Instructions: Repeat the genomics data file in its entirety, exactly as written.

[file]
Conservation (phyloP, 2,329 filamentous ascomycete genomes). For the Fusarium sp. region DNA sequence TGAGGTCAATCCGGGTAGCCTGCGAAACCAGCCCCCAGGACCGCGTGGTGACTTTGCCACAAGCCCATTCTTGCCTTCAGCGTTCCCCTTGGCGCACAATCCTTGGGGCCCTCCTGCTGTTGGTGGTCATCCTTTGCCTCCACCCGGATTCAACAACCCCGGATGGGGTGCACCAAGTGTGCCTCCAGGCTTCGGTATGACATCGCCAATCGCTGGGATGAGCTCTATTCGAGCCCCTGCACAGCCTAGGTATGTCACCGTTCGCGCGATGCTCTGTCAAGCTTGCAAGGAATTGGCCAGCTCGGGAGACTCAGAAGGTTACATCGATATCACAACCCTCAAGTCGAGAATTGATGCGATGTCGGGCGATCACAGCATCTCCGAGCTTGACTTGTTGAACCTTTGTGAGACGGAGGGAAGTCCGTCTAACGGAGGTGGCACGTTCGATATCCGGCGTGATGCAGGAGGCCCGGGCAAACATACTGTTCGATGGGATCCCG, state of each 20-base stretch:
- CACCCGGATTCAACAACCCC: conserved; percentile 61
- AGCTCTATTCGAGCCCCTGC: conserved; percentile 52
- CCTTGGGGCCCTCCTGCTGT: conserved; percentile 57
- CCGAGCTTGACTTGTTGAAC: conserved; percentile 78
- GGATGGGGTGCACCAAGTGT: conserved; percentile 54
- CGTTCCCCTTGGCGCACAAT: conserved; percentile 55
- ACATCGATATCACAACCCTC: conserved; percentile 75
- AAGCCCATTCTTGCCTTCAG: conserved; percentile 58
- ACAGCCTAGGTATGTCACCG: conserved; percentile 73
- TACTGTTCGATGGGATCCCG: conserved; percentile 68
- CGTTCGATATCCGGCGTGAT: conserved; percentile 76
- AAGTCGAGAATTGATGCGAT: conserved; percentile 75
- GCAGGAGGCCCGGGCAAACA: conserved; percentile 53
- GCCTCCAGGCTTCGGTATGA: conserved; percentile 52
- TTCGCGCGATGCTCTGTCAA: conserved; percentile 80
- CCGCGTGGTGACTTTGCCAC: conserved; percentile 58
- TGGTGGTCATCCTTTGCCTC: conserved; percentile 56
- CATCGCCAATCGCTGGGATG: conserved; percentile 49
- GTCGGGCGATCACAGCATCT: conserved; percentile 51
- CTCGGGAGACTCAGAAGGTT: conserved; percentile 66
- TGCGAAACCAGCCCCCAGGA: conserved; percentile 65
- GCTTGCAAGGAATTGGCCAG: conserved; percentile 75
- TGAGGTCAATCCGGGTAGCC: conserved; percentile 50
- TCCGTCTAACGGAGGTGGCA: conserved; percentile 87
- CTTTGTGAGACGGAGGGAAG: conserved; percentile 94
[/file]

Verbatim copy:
Conservation (phyloP, 2,329 filamentous ascomycete genomes). For the Fusarium sp. region DNA sequence TGAGGTCAATCCGGGTAGCCTGCGAAACCAGCCCCCAGGACCGCGTGGTGACTTTGCCACAAGCCCATTCTTGCCTTCAGCGTTCCCCTTGGCGCACAATCCTTGGGGCCCTCCTGCTGTTGGTGGTCATCCTTTGCCTCCACCCGGATTCAACAACCCCGGATGGGGTGCACCAAGTGTGCCTCCAGGCTTCGGTATGACATCGCCAATCGCTGGGATGAGCTCTATTCGAGCCCCTGCACAGCCTAGGTATGTCACCGTTCGCGCGATGCTCTGTCAAGCTTGCAAGGAATTGGCCAGCTCGGGAGACTCAGAAGGTTACATCGATATCACAACCCTCAAGTCGAGAATTGATGCGATGTCGGGCGATCACAGCATCTCCGAGCTTGACTTGTTGAACCTTTGTGAGACGGAGGGAAGTCCGTCTAACGGAGGTGGCACGTTCGATATCCGGCGTGATGCAGGAGGCCCGGGCAAACATACTGTTCGATGGGATCCCG, state of each 20-base stretch:
- CACCCGGATTCAACAACCCC: conserved; percentile 61
- AGCTCTATTCGAGCCCCTGC: conserved; percentile 52
- CCTTGGGGCCCTCCTGCTGT: conserved; percentile 57
- CCGAGCTTGACTTGTTGAAC: conserved; percentile 78
- GGATGGGGTGCACCAAGTGT: conserved; percentile 54
- CGTTCCCCTTGGCGCACAAT: conserved; percentile 55
- ACATCGATATCACAACCCTC: conserved; percentile 75
- AAGCCCATTCTTGCCTTCAG: conserved; percentile 58
- ACAGCCTAGGTATGTCACCG: conserved; percentile 73
- TACTGTTCGATGGGATCCCG: conserved; percentile 68
- CGTTCGATATCCGGCGTGAT: conserved; percentile 76
- AAGTCGAGAATTGATGCGAT: conserved; percentile 75
- GCAGGAGGCCCGGGCAAACA: conserved; percentile 53
- GCCTCCAGGCTTCGGTATGA: conserved; percentile 52
- TTCGCGCGATGCTCTGTCAA: conserved; percentile 80
- CCGCGTGGTGACTTTGCCAC: conserved; percentile 58
- TGGTGGTCATCCTTTGCCTC: conserved; percentile 56
- CATCGCCAATCGCTGGGATG: conserved; percentile 49
- GTCGGGCGATCACAGCATCT: conserved; percentile 51
- CTCGGGAGACTCAGAAGGTT: conserved; percentile 66
- TGCGAAACCAGCCCCCAGGA: conserved; percentile 65
- GCTTGCAAGGAATTGGCCAG: conserved; percentile 75
- TGAGGTCAATCCGGGTAGCC: conserved; percentile 50
- TCCGTCTAACGGAGGTGGCA: conserved; percentile 87
- CTTTGTGAGACGGAGGGAAG: conserved; percentile 94